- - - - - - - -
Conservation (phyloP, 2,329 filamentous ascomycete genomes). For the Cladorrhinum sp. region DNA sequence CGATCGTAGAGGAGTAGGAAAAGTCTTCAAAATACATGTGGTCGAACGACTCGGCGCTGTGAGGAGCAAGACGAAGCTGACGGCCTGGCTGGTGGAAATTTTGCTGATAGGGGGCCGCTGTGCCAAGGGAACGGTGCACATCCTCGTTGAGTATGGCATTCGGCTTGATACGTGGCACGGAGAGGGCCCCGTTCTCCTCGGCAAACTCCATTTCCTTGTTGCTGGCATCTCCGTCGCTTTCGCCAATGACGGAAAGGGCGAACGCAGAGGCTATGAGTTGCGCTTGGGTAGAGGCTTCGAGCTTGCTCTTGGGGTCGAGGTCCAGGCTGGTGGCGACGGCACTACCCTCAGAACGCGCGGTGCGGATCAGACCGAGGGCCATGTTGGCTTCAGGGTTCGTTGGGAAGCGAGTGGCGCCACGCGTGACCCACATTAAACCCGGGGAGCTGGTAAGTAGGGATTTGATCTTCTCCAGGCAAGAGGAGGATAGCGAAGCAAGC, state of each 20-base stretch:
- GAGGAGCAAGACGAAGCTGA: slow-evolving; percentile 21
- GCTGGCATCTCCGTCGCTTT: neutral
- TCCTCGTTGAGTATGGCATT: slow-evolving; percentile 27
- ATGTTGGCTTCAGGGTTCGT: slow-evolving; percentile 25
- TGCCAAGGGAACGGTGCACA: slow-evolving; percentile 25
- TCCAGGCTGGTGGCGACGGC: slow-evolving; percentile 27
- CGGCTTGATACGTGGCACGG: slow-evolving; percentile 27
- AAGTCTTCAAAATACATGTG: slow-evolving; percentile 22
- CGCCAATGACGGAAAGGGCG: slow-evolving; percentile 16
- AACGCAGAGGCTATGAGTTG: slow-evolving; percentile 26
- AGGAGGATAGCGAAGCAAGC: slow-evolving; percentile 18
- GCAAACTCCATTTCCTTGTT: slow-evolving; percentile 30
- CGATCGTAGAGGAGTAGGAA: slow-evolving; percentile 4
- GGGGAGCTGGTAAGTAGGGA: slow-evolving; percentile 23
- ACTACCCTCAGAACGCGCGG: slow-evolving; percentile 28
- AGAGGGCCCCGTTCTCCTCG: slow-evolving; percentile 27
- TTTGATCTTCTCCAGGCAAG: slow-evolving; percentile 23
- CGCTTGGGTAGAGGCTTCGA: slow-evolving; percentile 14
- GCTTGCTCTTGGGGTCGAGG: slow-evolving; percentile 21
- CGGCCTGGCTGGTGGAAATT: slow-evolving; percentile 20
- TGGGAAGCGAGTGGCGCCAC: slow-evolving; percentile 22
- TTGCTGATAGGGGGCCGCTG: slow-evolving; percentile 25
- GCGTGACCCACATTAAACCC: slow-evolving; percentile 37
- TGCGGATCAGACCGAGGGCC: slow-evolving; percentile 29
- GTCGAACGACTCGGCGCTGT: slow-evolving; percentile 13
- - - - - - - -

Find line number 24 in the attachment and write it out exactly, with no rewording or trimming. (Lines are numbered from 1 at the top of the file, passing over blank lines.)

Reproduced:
- GCGTGACCCACATTAAACCC: slow-evolving; percentile 37